Isn’t it too much of a coincidence to be true? Just because the dawn of World War One happens to have been 100 years ago, history is supposed to repeat itself. But people much more qualified than I am have already debunked this myth: It is not only shortsighted; it also fails to consider our contemporary world’s complexity. Even today it isn’t fully clear which of the many possible factors ultimately caused that seminal European catastrophe we now call World War One.
More than a hundred years ago, Tolstoi included a passage in his famous work “War and Peace” that already summarized the dilemma: “It is impossible,” he wrote, “to explain war.” Let us therefore move on to a related issue, a more contemporary one that is more in tune with our modern way of thinking: the collectivization of thought and the erosion of Western values!
Pessimism, alarmism and apocalypticism
I am talking about the “culture of complaining”: about the diagnoses made by mostly self-proclaimed experts ranging from talk-show psychologists and economic commentators to futurists. They all frequently conjure up a vivid threat composed of pessimism, alarmism and apocalypticism.
But seen logically, the people complaining about the erosion of values are the same ones who complain about an alleged culture of complaining. Even worse: These people call themselves intellectuals. And successfully so, because hardly any of the true intellectuals ever feature on television talk shows. Adhering to Tolstoi’s thinking, they not only avoid complexity, they also point out a curious dialectic: The people who are the most pessimistic act that way in order to conveniently turn around and conveniently present a solution.
This threat seems to be particularly intense when external enemies come into play. And what is more alarming than the idea that our “Western values” have become so brittle that the skeleton of our culture will soon collapse upon itself, paving the way for a new Asian century?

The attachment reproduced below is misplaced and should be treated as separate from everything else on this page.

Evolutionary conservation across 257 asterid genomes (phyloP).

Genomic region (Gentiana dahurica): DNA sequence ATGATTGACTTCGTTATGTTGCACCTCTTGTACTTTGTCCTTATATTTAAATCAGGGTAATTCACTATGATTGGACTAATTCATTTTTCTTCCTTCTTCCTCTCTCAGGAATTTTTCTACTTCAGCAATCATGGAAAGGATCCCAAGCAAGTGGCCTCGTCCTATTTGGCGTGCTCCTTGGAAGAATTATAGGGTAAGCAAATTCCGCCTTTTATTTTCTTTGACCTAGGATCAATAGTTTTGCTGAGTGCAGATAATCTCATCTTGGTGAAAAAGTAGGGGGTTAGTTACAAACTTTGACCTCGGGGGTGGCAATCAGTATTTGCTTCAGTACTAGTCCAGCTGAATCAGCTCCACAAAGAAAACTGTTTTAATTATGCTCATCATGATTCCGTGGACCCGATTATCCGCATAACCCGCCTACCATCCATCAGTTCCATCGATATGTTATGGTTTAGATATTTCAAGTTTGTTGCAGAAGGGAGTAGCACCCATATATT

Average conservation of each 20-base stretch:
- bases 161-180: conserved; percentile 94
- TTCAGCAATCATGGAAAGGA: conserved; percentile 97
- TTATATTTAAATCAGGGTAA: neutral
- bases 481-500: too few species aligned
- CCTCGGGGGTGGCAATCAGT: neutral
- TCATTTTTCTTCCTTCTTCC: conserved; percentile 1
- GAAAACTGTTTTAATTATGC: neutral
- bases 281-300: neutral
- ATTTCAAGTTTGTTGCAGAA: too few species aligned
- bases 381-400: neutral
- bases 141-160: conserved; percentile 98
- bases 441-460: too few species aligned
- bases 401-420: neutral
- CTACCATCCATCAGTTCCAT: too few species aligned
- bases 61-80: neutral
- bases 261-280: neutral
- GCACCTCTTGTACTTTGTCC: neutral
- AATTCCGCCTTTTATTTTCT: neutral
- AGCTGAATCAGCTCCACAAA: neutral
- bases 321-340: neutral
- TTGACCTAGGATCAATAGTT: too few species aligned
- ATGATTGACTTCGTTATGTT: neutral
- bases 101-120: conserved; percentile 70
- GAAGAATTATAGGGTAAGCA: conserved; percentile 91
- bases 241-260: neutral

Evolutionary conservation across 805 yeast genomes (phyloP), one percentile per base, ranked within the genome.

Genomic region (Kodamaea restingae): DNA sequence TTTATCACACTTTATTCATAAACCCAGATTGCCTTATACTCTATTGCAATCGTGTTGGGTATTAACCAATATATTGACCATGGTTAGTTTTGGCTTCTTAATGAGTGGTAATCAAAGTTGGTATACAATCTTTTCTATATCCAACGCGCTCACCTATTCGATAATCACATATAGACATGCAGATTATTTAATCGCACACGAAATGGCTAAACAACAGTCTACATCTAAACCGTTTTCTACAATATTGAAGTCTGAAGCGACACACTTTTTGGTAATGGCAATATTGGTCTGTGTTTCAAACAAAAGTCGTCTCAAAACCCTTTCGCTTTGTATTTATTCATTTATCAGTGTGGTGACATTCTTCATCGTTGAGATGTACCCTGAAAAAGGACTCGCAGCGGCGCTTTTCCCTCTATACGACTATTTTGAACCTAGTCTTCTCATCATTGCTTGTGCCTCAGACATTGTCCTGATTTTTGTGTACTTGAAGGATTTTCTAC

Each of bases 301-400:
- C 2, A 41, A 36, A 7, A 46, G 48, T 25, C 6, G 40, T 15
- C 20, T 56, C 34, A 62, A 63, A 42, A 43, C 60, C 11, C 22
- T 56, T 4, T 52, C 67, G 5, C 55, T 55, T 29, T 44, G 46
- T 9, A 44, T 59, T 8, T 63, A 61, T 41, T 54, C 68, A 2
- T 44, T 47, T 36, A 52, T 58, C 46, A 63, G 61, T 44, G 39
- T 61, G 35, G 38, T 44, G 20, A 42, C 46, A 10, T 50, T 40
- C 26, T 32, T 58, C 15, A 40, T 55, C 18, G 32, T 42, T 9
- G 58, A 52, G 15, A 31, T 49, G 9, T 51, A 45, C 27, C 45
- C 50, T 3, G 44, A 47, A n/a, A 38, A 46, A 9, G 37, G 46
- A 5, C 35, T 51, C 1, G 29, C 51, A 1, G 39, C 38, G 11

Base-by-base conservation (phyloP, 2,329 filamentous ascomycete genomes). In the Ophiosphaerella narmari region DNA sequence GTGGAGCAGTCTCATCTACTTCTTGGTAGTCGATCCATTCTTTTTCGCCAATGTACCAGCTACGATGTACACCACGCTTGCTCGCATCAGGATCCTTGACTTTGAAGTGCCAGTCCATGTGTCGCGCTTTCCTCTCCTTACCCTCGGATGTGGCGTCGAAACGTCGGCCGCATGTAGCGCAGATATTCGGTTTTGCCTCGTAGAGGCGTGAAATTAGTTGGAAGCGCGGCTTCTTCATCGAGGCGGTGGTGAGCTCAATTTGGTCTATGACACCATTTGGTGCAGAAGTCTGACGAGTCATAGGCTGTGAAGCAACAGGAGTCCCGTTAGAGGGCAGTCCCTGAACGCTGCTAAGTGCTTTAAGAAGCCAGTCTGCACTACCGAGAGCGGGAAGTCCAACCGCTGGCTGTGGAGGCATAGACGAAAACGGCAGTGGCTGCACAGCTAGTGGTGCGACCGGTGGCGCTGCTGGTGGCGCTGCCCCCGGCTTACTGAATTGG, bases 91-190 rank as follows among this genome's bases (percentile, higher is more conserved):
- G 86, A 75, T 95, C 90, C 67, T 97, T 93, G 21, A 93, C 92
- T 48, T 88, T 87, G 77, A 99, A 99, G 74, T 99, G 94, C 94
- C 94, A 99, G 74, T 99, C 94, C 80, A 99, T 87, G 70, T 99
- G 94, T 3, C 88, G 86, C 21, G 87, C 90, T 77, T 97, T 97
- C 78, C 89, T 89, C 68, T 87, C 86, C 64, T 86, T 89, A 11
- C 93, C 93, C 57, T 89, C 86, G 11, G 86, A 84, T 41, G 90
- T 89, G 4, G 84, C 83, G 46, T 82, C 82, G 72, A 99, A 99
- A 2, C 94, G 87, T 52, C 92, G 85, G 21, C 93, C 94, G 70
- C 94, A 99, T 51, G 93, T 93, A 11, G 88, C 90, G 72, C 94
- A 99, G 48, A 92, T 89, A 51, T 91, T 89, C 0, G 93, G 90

Meanwhile, Asians want the most Western of all our values to themselves: Self-determination, recognition of their own work, and a share of the world’s riches. These things motivate millions of individuals to agree on a common goal: the pursuit of happiness, without war. This value exerts a pull stronger than ever before, even though no one could contest that the disparity between elegance and proletarianism, decency and embarrassingly pornographic self-promotion, between social responsibility and limitless greed has grown. The old utopia of a future that is as much socially as it is economically consolidated has remained undamaged.
Does it require strategy or genius?
I am so sure of this because of my profession. Firstly, having worked in academia for more than forty years, I have met a steady stream of young, enthusiastic people who want to shape the future and are free of alarmism. They are motivated, innovative and positive about the future. They display a healthy mix of critical rationalism and dreamy emotionality.
My second reason is scientific: In 2001, during the optimistic pre-crisis years, I began researching the views and intentions of the upcoming generation. Surprisingly, they displayed a remarkably consistent set of values – friendship, faithfulness and optimism – in spite of the volatility they experienced on the job market.
Thirdly, I feel confirmed by my work with corporations large and small. They are primarily concerned with the question of dealing with an uncertain future. Does it require strategy or genius? Or should it be left to chance? While the answer was always “strategy”, I never failed to notice that each strategy required the genius of individual pragmatism – as well as the unrelenting belief in the ability to solve problems collectively.
No common ground
Why, then, is the mood so different in the economy? Apparently, the wish alone doesn’t suffice to silence the noise from the opportunists who profit from ready-made solutions to a threat that they themselves created. Or to put it another way: The problem is caused by a majority of people who strive for a different capitalist economy but can’t find common ground.
Not yet, that is. But they do have a common set of values. One based on the worldwide fascination with enlightened thought, not inspired by Nietzsche or Sprengler, but by Kant and Voltaire.
Translated from German
Read more in this debate: Matthias Horx.